You have every right to deny the insurance adjuster’s initial offer and attempt to negotiate a better settlement for yourself. In fact, by accepting the first settlement amount you are offered, you may be underselling the true value of your economic and non-economic losses.
When it comes to loyalty, claims adjusters may side with the company they work for. They may offer you an unfair settlement, hoping that you will take the easy way out instead of fighting for what you deserve. However, if you have suffered serious physical, mental, or financial losses during the aftermath of your accident, you may need your settlement to last you for years to come.
Damages That Might Be Included in Your Settlement Offer
Depending on the severity of your injuries, you may qualify for compensation to cover your:
- Medical expenses
- Pain and suffering
- Mental anguish
- Lost wages
- Reduced earning capacity
- Miscellaneous expenses related to your accident
A lawyer with our firm can calculate your potential compensation and negotiate for a fair settlement on your behalf.
For a free legal consultation, call 404-214-2001
Methods for Negotiating a Better Settlement
The key to any good settlement negotiation is substantial evidence to back up your argument. For example, if you are seeking a settlement after a car accident, you should try to gather evidence that definitively proves you were not the main perpetrator of the accident. This is important for both lawsuits and insurance claims.
If you file a lawsuit and you take your case to trial, the court will be more inclined to side with you if you can provide concrete evidence that reveals the truth. Drivers pay for insurance for a reason. If your claim is wrongfully denied, you may be within your rights to take legal action to recover the losses you suffered.
Some of the most common sources of evidence our lawyers can help you collect include:
- Eyewitness statements
- Work records
- Photographic documentation of the accident scene
- Police reports
- Video surveillance
- Medical documents
- Physical evidence
- Expert testimony
- Legal precedents
Understanding How Being Partially at Fault Can Affect the Offer You Receive
As you might expect, being partially responsible for your accident can negatively affect the settlement you receive. However, it does not necessarily prevent you from recovering damages for your economic and non-economic losses.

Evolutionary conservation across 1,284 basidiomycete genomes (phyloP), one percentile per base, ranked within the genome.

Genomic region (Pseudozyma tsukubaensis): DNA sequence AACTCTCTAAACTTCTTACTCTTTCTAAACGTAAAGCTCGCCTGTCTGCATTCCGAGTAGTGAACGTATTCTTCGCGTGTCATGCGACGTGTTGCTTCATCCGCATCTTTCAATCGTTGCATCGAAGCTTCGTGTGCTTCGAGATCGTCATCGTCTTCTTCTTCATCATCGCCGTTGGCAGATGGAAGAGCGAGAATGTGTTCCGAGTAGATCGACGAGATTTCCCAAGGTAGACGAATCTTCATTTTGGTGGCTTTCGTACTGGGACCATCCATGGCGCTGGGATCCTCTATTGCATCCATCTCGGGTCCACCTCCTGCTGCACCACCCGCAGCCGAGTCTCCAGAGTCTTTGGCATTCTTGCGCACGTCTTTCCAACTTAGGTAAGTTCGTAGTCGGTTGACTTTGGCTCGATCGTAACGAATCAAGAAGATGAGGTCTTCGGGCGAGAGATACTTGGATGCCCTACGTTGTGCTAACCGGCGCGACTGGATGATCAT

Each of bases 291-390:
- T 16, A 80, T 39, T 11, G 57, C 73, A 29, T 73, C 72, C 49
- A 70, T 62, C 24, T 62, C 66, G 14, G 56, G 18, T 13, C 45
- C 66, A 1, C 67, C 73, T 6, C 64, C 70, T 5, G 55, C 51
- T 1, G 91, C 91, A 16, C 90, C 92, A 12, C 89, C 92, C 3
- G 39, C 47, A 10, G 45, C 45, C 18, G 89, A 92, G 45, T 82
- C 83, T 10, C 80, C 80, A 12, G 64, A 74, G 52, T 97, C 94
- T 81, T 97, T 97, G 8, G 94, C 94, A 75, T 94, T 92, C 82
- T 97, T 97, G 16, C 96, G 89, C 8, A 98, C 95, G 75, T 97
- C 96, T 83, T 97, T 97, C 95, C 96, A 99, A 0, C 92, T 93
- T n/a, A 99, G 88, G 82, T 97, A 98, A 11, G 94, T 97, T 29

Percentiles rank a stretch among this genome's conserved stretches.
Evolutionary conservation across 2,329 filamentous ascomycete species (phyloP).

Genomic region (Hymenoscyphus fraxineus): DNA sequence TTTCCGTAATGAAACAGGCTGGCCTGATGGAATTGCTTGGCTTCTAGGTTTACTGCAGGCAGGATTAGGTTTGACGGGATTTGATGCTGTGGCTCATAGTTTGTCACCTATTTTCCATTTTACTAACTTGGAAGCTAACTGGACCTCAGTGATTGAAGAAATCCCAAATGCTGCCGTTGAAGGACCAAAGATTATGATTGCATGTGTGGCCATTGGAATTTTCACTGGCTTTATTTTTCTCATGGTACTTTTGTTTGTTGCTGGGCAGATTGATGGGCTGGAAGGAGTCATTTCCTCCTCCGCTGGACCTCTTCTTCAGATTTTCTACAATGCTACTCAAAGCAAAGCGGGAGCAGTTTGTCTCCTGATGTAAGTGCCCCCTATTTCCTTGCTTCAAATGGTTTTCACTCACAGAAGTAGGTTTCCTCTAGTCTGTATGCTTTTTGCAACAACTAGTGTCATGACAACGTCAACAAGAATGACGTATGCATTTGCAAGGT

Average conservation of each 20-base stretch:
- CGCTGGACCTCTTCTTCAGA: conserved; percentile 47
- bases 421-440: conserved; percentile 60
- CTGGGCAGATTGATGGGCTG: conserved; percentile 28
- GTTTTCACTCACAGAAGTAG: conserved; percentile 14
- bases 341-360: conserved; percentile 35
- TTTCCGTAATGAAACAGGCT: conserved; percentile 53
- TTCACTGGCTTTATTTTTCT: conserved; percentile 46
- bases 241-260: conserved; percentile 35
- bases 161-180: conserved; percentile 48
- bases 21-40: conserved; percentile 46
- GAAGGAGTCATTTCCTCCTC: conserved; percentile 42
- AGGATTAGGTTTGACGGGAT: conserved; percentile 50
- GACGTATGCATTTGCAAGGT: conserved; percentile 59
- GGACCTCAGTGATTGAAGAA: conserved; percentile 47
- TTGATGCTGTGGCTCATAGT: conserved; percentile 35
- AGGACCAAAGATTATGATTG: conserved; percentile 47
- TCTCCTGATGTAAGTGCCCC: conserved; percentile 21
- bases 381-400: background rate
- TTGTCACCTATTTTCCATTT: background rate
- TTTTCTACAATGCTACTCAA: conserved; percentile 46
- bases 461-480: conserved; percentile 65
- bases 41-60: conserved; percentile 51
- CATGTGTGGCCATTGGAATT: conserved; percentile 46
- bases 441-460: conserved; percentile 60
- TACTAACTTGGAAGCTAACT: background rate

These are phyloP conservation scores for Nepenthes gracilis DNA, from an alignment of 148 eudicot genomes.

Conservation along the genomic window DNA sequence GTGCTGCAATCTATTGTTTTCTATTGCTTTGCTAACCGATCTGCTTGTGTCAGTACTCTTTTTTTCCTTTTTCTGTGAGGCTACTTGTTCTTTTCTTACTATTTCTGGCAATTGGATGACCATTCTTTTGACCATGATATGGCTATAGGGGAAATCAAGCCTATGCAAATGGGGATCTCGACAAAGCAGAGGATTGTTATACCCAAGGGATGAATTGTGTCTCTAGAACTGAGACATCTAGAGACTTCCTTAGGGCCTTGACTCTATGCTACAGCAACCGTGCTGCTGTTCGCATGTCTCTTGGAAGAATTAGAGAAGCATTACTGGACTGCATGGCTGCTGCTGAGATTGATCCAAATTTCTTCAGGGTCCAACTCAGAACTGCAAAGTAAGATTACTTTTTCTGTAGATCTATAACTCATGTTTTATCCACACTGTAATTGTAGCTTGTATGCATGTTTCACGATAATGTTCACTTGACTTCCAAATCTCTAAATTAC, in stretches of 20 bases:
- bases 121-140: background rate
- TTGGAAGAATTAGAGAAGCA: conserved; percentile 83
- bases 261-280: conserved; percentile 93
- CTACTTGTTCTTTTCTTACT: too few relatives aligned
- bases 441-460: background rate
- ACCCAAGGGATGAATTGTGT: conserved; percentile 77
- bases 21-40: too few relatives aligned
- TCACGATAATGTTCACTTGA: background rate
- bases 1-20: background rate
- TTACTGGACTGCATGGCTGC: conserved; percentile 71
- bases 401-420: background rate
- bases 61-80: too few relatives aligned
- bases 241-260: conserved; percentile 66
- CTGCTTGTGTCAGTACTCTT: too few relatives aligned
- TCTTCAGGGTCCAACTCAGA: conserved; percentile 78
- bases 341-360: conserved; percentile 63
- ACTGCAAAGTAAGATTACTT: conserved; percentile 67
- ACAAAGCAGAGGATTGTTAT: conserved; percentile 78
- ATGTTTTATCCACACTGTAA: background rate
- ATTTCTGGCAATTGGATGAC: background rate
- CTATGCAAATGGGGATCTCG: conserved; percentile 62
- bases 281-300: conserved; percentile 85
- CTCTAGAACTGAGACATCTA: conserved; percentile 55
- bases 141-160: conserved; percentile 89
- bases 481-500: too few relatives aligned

According to OCGA §51-12-33, you are only barred from collecting compensation if you have a percentage of liability higher than 50%.
How Your Share of Liability May Affect Your Compensation?
Most importantly, you need to understand that any percentage of liability will be taken directly out of your settlement before your case is concluded. Accordingly, 5% liability will result in a 5% reduction in your final settlement, 10% will result in a 10% reduction, and so on.
To determine what percentage of liability applies to your involvement, the presiding court will look at all the human, environmental, and mechanical factors that contributed to the accident.
If you retain a personal injury attorney, your lawyer can work to defend you against any unjust accusations or faulty evidence, with the express purpose of getting you an appropriate settlement for your losses.
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Atlanta Personal Injury Lawyers Helping You Fight for a Fair Settlement
If you are wondering what happens if you decline the insurance adjuster’s offer, our attorneys can be there to help you see the bigger picture. You do not have to settle for less than you are worth. Together, we can help fight for your right to compensation during every phase of your case.
Ultimately, our team of attorneys wants you to feel comfortable during your proceedings. We can be there to work on your case while you turn your attention to more pressing matters, like your long-term recovery and your overall wellness.
To help you achieve your goals, we can assist with many different things, including:
- Civil litigation services
- Negotiating settlements
- Calculating the value of your case
- Comprehensive knowledge of laws and legal precedents
- Obtaining evidence
- Determining liability
- Handling insurance claims
- Communicating with relevant parties
You should know that OCGA §9-3-33 establishes a two-year statute of limitations on most accident lawsuits in Georgia. However, this deadline is subject to change, and it may be even shorter in some cases. If you let us know soon enough, we can help you adhere to the deadline.
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Call Kaine Law
Here at Kaine Law, our attorneys are not afraid to stand up to insurance companies. When it comes to fighting for our clients, we do not back down from a challenge. In fact, we are so invested in justice that if you do not receive a settlement in your case, you do not owe us any money for our legal services.
For more information about fighting for your rights with an attorney at Kaine Law, contact a representative today at (404) 214-2001 to receive your free consultation.